And in Italy, where 60 million residents are under a total lockdown, Venice’s often-murky canals have cleared because there is no boat traffic on the waterways. 

With fewer cars on the roadways, even wildlife stands to benefit. 

“Less traffic and noise during the spring—which is breeding season for most birds, frogs, and mammals—is certainly much better for animals,” said Mauro Galetti, a tropical ecologist in the Department of Biology and director of the University’s John C. Gifford Arboretum. 

But while the shutdowns have fostered unintended ecological benefits, they have come at a terrible price. “As we halt all the habits that fill our skies and roadways, we are incurring enormous economic hardship,” said Lombard. “And, as in the conversations about climate change impacts, the economic impacts of this pandemic are not felt equally across society.” 

The shutdowns will eventually end. On March 25, for example, Hubei began allowing many of its residents to leave, as cases of new domestic infections in the province have subsided. And when the restrictions are lifted and people return to the normal way of life, atmospheric emission levels will begin to spike, experts warn. 

“The evidence certainly suggests it,” said Naresh Kumar, an associate professor of environmental health at the Miller School. 

Kumar, whose research centers on the global burden of environmental disease, monitors and records pollution levels in real time, providing the data to asthma, COPD, and other patients via smartphones and the web. In the coming weeks, he plans to analyze data from outdoor sensors that have been recording air quality over Miami before and during the outbreak. 

In a study on emission levels in Beijing, China, during the 2008 Summer Olympics, Kumar found that 75 percent of the gains in improved air quality that resulted from the government shuttering factories and limiting vehicle traffic before and during the games was reversed within a year after the international sporting event ended.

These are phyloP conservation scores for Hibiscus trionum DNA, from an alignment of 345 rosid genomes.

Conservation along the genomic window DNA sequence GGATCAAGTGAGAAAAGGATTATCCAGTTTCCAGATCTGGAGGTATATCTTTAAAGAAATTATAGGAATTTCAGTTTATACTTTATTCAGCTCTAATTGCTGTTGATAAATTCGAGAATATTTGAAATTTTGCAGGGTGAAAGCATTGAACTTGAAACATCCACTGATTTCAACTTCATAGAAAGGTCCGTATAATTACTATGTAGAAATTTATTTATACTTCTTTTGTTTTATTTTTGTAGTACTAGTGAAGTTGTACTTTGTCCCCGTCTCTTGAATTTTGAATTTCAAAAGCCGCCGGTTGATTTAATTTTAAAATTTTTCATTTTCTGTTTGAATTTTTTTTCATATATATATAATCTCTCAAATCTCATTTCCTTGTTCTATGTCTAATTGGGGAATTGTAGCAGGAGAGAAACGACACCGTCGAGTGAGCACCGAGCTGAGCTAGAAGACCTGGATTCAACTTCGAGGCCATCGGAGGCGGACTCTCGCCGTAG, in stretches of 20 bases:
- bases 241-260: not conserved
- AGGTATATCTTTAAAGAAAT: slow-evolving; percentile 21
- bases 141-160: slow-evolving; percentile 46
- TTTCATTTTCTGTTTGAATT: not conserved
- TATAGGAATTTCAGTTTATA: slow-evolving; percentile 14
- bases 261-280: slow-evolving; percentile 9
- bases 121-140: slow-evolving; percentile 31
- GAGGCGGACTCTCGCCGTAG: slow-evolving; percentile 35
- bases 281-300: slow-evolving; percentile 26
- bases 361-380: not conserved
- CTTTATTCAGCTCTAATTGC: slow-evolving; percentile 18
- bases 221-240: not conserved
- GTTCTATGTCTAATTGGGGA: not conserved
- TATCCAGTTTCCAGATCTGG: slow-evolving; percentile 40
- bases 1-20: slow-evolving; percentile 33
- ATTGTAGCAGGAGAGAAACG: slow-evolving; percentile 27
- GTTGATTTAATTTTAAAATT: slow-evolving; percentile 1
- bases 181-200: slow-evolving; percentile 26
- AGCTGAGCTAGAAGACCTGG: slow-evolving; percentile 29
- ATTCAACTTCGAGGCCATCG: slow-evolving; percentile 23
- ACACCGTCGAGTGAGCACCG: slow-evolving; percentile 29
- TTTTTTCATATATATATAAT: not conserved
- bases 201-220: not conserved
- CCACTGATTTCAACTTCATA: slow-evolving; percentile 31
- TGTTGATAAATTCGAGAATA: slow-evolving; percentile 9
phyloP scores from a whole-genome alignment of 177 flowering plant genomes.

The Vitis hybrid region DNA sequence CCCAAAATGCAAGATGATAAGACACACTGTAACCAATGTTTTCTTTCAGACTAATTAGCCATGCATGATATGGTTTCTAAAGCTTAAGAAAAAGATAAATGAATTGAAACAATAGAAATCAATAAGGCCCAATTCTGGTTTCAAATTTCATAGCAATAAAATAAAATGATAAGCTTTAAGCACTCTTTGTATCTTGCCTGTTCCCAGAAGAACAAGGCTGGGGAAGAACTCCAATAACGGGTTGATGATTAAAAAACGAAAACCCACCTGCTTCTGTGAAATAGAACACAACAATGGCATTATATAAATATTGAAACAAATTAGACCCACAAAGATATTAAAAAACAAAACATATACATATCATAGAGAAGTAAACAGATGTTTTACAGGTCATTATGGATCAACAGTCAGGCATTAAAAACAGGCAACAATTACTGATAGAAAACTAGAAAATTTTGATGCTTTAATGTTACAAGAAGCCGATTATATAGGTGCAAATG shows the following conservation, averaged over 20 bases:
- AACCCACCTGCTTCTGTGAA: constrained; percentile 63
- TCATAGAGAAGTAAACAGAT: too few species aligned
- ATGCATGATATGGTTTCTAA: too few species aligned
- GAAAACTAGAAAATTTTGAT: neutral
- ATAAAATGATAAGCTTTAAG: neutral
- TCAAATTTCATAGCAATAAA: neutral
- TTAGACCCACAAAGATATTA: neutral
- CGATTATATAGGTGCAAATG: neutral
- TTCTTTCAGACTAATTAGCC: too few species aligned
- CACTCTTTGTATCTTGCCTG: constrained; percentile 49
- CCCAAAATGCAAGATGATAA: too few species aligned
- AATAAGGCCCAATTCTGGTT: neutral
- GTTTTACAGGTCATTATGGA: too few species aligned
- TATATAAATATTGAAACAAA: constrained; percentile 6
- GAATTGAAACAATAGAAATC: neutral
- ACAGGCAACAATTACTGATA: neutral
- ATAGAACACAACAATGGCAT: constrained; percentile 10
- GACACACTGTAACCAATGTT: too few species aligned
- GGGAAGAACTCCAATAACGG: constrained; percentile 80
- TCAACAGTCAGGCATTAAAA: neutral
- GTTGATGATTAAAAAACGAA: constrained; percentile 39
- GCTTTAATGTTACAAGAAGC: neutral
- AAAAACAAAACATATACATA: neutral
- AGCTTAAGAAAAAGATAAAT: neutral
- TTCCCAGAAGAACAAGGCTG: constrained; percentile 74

“Given that combustion from automobiles is one of the major sources of greenhouse gases, I anticipate at least a 50 percent increase in air pollution within a week once normalcy is restored after the COVID-19 crisis,” he said. 

Still, the pandemic’s unintended climate benefits, fleeting though they may be, have offered lessons on potential future actions that can be taken to keep temperatures in check and a climate catastrophe from occurring. 

“It has been hard to achieve meaningful results in climate change policy because people have been reluctant to change their lifestyles. The steps needed were just too hard and too disruptive on our economy,” said Jessica Owley, a professor of law at the University of Miami, who specializes in environmental law with a focus on climate change law and policy. 

“What we are learning now is that we can make changes when we need to,” Owley said. “Climate change is going to be even more devastating than this pandemic in terms of public health and impacts on our economy. Maybe the changes that we have made now without having a chance to even plan for them will help people see that we can all come together and make necessary sacrifices.” 

The creative measures being implemented by municipalities and businesses to help stop the spread of COVID-19, such as work from home policies and cloud-based videoconference meetings, could endure long after the pandemic ends, some experts believe.